Can You Go to Jail For Not Paying Taxes?

By Teo Spengler - Updated April 24, 2018
Hands of the prisoner

If you are for some reason looking for a ticket to prison, failure to pay taxes is not the fastest train to the destination...but it may get you there in time. You'll be hauled away and locked up much sooner for a reckless driving. But if you deliberately plot and plan to illegally evade taxes, the IRS is not happy and will use any method at its disposal, including criminal charges of tax fraud or tax evasion, to get the bucks you owe.

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While you can't go to jail for tax errors or for not having the money to pay taxes, you might be charged with tax fraud or tax evasion if you act deliberately, and these criminal charges can land you in jail.

Honest Mistakes or Sloppy Returns Are Not Crimes

Neither honest mistakes nor sloppy, negligent mistakes will get you a jail term. If you had a greenback for every error U.S. taxpayers make during one tax season, you'd be a wealthy person. In these cases, the IRS simply corrects the mistake and sends you a tax statement with the new, higher tax assessment. This is a civil matter, and although the IRS has many civil weapons at its disposal, from wage garnishment to tax liens on your real estate, it won't put you in handcuffs.

On the other hand, under Title 26 USC § 7202, the IRS has the power to charge you with a felony for willful failure to collect, account and pay taxes. This is applied when you are an employer and are supposed to withhold taxes from your employees' salaries and send them to the taxing authorities. It can be a felony charge and send you to jail.

Dealing with Taxes if You Don't Have the Money

Likewise, you can't go to jail for not having money to pay the taxes you owe. Your best bet is to be upfront with the tax agents. If you are judgment-proof (without assets that can be collected), the IRS will confirm it, and often put liens in place in case you ever get any money, and that will be that.

If you aren't exactly broke but you don't have enough to pay your assessment, you have options. You can work out an installment payment arrangement, making small monthly payments that will pay off the bill in three years or less, plus interest. You can ask for a hardship suspension, in which you don't pay because you are going through hard times, but interest accrues and Big Brother keeps an eye on your finances, waiting for a flush of luck. You can also offer to pay less than your assessment in a lump sum as full payment on a larger tax debt. If accepted, this is called an offer in compromise. Or, you can file Chapter 7 bankruptcy and try to wipe out income tax debt.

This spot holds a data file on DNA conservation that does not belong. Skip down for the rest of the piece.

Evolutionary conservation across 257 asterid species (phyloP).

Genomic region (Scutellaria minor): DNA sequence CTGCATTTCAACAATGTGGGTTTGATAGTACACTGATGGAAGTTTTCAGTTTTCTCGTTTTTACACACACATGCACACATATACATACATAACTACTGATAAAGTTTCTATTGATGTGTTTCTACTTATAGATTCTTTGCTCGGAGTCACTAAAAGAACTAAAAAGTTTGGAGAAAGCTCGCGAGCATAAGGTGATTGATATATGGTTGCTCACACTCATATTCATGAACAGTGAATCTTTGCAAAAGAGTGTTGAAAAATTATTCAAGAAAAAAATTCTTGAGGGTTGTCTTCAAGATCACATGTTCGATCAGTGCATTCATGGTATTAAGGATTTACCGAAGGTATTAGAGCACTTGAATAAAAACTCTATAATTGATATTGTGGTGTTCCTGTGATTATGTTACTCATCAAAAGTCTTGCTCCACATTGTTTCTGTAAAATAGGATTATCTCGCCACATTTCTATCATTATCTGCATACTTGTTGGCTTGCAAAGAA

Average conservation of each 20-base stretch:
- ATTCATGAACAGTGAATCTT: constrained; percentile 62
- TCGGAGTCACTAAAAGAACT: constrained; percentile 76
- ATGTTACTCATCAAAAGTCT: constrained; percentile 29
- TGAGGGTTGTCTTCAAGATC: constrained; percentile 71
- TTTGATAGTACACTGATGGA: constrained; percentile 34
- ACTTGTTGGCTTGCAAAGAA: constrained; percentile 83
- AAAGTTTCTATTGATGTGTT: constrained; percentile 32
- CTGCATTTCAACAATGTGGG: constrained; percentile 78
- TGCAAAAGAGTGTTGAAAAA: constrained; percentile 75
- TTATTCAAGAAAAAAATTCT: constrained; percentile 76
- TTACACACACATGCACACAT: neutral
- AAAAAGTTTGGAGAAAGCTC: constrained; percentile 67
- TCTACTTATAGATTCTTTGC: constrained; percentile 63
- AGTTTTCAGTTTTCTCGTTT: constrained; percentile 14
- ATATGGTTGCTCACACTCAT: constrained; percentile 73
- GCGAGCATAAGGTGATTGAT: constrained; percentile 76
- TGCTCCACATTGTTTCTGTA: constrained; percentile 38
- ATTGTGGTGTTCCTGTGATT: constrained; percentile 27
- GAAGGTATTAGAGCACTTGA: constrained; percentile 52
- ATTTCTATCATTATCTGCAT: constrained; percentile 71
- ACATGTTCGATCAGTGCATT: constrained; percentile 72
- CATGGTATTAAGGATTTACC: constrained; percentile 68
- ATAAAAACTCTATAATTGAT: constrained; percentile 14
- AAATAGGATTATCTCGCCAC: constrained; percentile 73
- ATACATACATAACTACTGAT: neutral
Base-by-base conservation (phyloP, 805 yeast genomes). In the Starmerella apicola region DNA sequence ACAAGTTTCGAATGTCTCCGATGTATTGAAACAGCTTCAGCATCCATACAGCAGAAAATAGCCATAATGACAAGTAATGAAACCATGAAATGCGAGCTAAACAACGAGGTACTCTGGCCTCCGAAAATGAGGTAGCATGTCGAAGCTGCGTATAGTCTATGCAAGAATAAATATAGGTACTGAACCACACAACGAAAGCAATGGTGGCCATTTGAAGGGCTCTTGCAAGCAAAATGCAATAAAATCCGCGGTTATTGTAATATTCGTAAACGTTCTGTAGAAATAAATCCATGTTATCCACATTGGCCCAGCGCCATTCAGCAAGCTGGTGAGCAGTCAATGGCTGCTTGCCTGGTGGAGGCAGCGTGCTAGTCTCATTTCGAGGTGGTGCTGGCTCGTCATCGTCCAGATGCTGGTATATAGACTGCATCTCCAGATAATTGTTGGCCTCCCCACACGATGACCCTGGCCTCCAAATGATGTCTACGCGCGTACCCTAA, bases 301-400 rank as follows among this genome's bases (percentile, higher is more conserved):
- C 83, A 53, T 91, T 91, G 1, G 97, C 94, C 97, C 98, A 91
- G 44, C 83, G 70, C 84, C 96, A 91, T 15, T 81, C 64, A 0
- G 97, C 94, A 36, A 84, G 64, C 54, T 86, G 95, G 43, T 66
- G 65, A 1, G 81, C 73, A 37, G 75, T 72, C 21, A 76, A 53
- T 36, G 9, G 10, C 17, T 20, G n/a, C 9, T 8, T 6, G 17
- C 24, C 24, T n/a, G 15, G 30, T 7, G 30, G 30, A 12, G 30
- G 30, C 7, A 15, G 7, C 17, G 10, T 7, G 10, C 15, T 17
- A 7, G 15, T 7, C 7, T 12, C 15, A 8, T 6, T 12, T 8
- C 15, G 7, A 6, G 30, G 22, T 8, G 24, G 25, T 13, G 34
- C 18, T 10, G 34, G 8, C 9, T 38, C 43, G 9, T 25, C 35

How Long Can You Go Without Filing a Tax Return?

Failure to file a tax return won't always land you in jail, but it can. If the IRS has evidence that you actually earned money and owe taxes, say via 1099 forms or similar reporting mechanisms, it will more likely hit you with an assessment.

However, it has the power to charge you criminally for failure to file a return under Title 26 USC § 7203. The penalty can include up to one year in jail the very first time you do it, so don't play a game of Russian roulette to see how long you can get away with it. If you are just not ready to file, you can get an extension of time by filing a simple extension request with the IRS, but you'll still have to pay estimated taxes on time.

How to Get a Deadline Extension on Filing Tax Returns

File IRS form 4868 for an automatic, six-month extension to file your tax return. You are supposed to pay estimated taxes before the initial tax deadline, however, so you may get hit with penalties and fees if your estimated tax payments total significantly less than the amount you owe.

About the Author

Teo Spengler earned a J.D. from U.C. Berkeley's Boalt Hall. As an Assistant Attorney General in Juneau, she practiced before the Alaska Supreme Court and the U.S. Supreme Court before opening a plaintiff's personal injury practice in San Francisco. She holds both an M.A. and an M.F.A in creative writing and enjoys writing legal blogs and articles. Her work has appeared in numerous online publications including USA Today, Legal Zoom, eHow Business, Livestrong, SF Gate, Go Banking Rates, Arizona Central, Houston Chronicle, Navy Federal Credit Union, Pearson, Quicken.com, TurboTax.com, and numerous attorney websites. Spengler splits her time between the French Basque Country and Northern California.

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